PROJECTING PAST FUTURES
Special thanks to David Dupree and Nomas Amaya for their consultation, creativity, and collaboration; and to Robert Doyle of Canyon Records.
I never met my grandfather, Ed Lee Natay. He passed away in 1967 long before I was born, yet, I feel a palpable connection to him. “You sound exactly like your grandpa!”, I have been told by my elders, relatives, surviving friends of his, and by those who simply admire his legacy of music. Ed was the first Native American commercial recording artist to be played on the radio and was the first artist signed to the Canyon Records label in 1951. His album, Natay: Navajo Singer, is an iconic masterpiece of American music and is a direct link to my past and lineage. When I sing along with my grandfather’s songs, I am transported through time and can feel his presence and spirit with me.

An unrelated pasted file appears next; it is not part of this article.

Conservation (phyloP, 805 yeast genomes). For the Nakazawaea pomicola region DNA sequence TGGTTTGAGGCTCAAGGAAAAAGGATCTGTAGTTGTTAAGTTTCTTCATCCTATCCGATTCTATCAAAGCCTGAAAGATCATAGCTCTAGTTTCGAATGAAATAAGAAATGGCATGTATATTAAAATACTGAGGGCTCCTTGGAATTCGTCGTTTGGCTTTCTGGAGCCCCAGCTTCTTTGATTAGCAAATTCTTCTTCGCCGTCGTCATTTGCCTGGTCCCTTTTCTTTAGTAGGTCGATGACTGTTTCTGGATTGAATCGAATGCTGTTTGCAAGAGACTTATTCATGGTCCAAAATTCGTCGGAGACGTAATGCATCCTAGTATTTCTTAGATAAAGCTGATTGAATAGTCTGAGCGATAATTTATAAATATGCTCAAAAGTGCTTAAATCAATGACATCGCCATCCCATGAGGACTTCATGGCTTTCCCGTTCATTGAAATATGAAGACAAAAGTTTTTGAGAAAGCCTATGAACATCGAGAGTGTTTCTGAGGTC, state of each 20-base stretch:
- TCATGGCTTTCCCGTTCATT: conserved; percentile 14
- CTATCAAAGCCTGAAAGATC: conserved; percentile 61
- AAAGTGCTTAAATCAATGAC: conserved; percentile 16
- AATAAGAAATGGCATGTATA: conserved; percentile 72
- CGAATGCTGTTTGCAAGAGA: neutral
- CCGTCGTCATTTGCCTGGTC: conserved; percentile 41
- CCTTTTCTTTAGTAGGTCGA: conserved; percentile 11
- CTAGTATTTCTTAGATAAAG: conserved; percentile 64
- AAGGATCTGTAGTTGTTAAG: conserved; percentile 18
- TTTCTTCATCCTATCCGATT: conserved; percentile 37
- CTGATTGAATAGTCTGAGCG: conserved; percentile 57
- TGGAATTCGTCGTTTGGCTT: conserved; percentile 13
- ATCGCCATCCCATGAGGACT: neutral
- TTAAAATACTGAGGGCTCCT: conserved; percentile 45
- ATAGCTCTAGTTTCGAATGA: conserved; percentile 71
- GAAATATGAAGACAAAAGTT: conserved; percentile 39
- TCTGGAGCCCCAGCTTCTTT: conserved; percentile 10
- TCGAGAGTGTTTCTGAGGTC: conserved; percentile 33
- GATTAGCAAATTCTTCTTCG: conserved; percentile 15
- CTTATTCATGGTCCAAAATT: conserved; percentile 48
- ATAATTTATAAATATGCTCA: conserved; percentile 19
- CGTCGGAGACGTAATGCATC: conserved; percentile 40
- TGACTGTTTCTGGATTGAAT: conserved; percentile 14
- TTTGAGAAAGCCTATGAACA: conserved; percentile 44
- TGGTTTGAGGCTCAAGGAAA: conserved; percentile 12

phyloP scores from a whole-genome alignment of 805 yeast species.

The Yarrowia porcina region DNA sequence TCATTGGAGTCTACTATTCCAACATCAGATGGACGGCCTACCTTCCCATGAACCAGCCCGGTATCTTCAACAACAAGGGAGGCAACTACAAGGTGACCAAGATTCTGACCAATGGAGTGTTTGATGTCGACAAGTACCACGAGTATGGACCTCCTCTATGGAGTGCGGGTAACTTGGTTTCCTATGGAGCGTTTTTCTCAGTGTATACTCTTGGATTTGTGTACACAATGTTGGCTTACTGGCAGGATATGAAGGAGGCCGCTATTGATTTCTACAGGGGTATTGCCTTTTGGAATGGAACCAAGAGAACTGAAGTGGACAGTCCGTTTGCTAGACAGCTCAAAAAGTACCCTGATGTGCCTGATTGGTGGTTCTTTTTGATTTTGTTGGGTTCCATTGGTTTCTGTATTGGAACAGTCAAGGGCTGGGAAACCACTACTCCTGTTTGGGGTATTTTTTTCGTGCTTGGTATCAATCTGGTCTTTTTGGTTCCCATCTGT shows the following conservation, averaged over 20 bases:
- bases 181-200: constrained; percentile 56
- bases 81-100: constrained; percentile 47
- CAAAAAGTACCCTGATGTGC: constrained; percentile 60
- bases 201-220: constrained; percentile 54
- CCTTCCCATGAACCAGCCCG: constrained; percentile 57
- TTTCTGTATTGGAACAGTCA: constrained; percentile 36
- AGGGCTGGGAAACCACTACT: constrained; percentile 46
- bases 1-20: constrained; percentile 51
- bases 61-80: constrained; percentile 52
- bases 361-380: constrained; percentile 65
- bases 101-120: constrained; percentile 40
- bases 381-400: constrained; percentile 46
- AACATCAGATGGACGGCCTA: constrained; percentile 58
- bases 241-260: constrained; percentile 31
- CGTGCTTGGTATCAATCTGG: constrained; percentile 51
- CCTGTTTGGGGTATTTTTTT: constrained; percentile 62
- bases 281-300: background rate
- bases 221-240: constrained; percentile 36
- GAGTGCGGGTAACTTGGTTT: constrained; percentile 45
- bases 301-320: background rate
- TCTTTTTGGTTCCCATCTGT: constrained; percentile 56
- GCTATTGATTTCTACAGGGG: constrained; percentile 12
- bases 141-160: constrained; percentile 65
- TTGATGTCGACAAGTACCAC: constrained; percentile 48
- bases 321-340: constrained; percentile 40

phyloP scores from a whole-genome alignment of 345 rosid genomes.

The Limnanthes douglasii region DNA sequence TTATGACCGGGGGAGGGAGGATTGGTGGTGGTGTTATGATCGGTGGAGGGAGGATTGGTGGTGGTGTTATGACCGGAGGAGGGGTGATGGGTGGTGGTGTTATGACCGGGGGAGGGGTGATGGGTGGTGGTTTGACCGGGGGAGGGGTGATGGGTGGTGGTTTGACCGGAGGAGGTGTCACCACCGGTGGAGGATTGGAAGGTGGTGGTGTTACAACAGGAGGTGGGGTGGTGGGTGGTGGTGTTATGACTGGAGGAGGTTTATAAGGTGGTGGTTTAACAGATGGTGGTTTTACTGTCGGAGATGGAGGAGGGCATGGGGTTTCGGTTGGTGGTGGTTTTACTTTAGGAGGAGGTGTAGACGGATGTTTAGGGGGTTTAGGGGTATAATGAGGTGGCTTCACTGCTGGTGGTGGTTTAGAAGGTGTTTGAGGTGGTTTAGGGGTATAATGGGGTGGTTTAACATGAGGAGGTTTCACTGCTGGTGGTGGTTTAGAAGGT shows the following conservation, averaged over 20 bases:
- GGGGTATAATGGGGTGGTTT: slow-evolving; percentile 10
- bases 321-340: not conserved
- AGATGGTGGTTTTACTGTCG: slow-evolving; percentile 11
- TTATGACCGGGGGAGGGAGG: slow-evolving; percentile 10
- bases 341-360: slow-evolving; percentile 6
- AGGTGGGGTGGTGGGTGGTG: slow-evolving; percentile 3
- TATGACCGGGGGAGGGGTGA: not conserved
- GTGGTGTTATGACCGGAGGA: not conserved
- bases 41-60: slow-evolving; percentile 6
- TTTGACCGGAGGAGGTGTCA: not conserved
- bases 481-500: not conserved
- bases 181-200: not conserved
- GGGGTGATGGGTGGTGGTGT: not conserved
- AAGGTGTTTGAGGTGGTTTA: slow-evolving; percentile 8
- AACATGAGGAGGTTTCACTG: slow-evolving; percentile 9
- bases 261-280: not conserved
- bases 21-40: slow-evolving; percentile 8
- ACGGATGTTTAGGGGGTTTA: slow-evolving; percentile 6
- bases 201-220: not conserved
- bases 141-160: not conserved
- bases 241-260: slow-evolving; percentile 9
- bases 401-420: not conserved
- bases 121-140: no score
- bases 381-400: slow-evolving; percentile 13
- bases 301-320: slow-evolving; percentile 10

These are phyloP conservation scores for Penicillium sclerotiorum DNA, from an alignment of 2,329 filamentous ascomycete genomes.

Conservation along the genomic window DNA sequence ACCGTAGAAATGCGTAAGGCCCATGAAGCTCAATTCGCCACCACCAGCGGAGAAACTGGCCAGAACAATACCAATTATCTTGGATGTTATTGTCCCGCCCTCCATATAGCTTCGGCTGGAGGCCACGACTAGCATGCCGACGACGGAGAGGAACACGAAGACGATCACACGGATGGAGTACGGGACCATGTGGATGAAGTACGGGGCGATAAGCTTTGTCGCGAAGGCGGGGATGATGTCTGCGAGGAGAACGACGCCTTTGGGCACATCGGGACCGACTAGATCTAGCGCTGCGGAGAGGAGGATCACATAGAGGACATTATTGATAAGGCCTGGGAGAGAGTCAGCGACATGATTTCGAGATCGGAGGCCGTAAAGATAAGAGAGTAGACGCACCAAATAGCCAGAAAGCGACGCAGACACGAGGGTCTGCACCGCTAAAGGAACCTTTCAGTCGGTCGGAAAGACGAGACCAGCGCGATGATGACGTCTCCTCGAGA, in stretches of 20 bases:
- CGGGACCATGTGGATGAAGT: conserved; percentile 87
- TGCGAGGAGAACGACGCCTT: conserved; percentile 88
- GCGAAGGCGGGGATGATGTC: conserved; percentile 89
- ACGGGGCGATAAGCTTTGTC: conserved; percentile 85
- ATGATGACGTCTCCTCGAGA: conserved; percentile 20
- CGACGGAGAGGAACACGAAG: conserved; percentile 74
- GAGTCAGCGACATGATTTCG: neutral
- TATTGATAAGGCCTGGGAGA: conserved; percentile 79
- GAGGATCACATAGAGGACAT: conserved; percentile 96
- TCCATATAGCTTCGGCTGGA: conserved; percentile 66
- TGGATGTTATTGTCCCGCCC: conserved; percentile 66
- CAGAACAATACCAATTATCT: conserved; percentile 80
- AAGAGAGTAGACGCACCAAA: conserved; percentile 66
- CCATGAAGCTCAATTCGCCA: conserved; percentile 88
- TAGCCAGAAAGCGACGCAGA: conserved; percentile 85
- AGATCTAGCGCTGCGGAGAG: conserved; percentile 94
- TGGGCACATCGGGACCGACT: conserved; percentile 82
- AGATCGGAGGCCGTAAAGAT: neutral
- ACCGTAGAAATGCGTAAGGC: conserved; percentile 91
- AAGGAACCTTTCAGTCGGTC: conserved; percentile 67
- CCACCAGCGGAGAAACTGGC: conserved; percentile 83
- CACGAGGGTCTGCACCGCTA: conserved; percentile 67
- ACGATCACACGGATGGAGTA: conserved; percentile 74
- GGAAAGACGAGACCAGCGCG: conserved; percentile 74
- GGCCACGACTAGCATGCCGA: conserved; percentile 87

This creative work seeks to visually fortify that connection. At its inception, I wanted to create a physically tangible vehicle to transport me to the past. Inspired by science fiction noire of the 1950’s era, I began fabricating my “time machine”. Utilizing traditional materials and skills of a Navajo silversmith, I created a traditional wearable wrist cuff, or “Ketóh” – made of sterling silver, leather, turquoise, coral and black jet – stylized in the likes of Flash Gordon or Star Trek. This small-scale, wearable sculpture took more than one hundred hours to create when, at last, I fastened the finished cuff around my wrist. I closed my eyes and imagined a spectacular journey through time and space which landed me side by side with Ed Lee Natay in year 1951. I’ve depicted my journey through images and sounds in an experience entitled, Listening to Future Pass. With this work, I breathe new life into a markedly significant, yet widely unrecognized treasure of our shared American history.